Despite the tough farm economy and all of the uncertainty around trade issues, cash rented farmland still has a steep price in much of the Corn Belt. If you’re unable to negotiate those prices down, how do you know it’s time to walk away?
According to Brent Gloy, a farmer and former agriculture economist at Purdue University, cash rents are expensive right now and negotiating lower isn’t always an option.
“It’s a tough one. I'll tell you from my own personal experience, we let a farm go that we’ve rented for 20 plus years,” he told AgriTalk host Tyne Morgan. “It was good farm, but the price expectations were just at the point where it just didn't make sense to, to continue to operate it.”
If you’re unable to get rents to an affordable level, it’s time to consider walking away. Gloy recommends farmers consider land quality, yield and market opportunities when thinking about letting go of land.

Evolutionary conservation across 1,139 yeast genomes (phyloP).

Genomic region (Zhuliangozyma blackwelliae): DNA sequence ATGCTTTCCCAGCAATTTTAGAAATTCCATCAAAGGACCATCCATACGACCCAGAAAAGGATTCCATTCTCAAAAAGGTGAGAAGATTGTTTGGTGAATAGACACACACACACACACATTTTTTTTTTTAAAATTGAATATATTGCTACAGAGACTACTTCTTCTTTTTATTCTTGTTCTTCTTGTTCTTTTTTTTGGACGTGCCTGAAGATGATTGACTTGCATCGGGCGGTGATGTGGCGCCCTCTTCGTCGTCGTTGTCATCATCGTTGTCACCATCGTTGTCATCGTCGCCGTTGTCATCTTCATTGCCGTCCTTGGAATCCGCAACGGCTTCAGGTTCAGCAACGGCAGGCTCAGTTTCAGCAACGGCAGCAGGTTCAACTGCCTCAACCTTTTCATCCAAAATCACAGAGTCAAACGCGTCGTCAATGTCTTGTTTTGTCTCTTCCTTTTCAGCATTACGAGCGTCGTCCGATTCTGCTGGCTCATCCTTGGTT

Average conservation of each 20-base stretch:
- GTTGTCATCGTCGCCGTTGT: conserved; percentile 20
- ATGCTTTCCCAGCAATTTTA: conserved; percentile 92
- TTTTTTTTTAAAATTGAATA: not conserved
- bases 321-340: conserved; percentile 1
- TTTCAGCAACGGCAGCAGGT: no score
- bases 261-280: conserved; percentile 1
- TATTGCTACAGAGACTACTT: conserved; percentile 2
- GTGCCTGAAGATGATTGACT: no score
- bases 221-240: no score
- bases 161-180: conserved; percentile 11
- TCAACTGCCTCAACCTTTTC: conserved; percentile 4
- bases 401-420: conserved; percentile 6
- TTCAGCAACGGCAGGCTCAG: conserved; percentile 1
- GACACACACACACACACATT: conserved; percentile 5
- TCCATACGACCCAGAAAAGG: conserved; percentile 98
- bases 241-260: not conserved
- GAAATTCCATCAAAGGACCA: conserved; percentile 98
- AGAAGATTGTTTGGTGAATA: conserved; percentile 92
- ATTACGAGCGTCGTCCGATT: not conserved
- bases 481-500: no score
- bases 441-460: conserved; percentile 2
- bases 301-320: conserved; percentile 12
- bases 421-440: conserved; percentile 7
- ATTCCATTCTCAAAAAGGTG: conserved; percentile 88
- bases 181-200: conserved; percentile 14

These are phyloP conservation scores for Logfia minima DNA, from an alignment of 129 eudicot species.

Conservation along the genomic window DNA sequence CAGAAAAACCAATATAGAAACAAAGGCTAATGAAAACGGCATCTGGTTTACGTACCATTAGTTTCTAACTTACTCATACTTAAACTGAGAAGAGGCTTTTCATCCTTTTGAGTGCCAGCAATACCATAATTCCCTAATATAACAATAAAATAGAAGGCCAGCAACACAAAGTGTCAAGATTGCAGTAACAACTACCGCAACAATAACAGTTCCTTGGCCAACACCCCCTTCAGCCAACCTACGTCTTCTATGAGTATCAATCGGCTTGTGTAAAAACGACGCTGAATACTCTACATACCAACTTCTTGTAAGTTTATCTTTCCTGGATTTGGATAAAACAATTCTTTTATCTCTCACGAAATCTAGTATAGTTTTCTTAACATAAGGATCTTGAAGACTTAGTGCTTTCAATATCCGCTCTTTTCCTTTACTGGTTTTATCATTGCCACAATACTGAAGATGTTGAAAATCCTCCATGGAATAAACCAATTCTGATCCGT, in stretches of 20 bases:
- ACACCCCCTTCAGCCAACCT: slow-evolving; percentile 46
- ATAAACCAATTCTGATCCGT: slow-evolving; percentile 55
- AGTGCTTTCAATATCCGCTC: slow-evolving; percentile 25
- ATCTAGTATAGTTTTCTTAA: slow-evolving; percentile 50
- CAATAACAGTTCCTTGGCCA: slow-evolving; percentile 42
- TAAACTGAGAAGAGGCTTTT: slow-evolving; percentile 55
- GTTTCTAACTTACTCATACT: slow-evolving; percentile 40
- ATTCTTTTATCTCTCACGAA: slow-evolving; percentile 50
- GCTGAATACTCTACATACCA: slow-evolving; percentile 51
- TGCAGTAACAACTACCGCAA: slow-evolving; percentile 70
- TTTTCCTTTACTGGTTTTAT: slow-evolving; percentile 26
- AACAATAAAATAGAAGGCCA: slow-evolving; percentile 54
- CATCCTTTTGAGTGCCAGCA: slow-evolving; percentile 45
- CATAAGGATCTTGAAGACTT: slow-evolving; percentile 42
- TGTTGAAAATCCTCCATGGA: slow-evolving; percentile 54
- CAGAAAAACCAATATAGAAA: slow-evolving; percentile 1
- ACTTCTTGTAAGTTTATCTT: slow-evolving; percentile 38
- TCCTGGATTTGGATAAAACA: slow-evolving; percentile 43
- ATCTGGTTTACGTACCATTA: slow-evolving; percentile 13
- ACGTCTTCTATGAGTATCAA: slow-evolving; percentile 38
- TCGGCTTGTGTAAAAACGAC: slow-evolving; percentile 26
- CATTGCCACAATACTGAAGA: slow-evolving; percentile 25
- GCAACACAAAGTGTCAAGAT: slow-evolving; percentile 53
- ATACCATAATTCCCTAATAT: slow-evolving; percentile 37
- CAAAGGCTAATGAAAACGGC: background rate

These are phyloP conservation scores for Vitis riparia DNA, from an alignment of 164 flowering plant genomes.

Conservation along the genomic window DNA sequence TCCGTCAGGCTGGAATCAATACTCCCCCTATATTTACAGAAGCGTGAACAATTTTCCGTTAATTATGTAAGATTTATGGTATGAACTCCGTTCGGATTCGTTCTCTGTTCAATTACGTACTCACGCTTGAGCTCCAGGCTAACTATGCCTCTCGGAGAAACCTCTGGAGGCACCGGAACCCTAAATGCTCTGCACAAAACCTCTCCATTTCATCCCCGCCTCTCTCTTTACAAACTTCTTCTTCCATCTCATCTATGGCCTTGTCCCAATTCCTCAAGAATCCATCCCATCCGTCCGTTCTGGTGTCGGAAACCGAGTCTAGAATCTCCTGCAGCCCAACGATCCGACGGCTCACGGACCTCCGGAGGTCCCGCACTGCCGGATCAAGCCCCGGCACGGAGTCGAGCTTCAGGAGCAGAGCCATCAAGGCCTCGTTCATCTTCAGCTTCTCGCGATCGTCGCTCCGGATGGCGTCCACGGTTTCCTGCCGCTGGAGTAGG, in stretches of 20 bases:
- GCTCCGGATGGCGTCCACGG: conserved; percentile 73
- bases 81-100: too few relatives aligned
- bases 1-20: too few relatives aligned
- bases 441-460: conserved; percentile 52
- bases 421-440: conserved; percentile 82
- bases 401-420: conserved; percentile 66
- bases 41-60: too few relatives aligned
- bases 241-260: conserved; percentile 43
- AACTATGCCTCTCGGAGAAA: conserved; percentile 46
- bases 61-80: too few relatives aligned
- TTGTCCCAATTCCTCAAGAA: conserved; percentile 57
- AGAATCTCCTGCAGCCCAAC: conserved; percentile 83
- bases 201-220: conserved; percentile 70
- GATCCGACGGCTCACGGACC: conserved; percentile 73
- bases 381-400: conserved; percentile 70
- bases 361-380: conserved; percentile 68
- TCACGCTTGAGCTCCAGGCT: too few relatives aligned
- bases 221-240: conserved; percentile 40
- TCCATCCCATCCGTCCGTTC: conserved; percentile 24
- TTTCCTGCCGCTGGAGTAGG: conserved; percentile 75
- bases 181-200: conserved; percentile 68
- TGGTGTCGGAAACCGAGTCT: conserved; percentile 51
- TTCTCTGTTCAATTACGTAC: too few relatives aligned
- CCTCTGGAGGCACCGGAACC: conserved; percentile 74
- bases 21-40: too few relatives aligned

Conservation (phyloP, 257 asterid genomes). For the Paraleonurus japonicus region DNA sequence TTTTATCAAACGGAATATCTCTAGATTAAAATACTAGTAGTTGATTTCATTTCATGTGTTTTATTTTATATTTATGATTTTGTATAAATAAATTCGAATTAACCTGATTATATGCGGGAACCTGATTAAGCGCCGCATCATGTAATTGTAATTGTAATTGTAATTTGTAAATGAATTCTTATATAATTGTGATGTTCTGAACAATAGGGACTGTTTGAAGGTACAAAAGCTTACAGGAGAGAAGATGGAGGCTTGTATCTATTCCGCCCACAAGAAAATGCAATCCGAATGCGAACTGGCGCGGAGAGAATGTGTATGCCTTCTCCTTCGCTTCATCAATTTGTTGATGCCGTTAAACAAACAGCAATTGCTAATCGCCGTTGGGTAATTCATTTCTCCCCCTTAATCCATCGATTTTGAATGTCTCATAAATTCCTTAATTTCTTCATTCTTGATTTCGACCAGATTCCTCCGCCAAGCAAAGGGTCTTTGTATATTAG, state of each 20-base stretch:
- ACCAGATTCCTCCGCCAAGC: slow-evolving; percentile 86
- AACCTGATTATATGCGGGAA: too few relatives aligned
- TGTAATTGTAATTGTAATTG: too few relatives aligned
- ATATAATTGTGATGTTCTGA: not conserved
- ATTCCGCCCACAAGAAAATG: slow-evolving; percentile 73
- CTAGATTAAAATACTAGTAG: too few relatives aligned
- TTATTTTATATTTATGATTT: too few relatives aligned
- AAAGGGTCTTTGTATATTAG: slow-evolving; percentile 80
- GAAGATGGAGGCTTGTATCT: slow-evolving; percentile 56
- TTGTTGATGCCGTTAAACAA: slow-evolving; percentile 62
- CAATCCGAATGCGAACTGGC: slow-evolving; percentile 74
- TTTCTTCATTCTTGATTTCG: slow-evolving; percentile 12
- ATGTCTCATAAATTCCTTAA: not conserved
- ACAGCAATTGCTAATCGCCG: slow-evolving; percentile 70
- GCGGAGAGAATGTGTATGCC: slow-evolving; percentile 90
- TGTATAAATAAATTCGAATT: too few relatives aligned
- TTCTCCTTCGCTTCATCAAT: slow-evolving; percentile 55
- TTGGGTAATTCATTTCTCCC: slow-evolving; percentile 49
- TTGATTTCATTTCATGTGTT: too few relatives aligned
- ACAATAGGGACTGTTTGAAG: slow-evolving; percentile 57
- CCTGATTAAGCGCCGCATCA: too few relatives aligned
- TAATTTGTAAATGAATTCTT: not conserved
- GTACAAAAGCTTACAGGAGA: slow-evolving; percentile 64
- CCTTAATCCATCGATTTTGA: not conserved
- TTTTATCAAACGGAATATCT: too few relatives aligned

“You got to kind of look at it and say, ‘okay, what, you know, what kind of yield I have to have? What kind of price going to have to have to make this be a good deal?’” he said.
If you weigh those factors and the odds are against the scenario working out it might time to move on.
“In our case, we were looking at a situation where we had to produce outstanding yields and had to sell that crop at a pretty high price to make to make it work and I just didn't think the odds of doing that year in and year out where that great,” he explained. “It varies for everybody, but in our case, it wasn’t a big hit on our acreage so that that helped.”
Unfortunately, Gloy doesn’t expect significant changes in the cash rented farmland market the remainder of the year.
“Right now, farmers still continue to bid pretty aggressively for land,” he said. “I think banks are going to continue to start questioning that, and I think some of the farmers are gonna start to question the logic of that as well. So, I think there's gonna be a softer tone to it, but I don't see big changes, no.”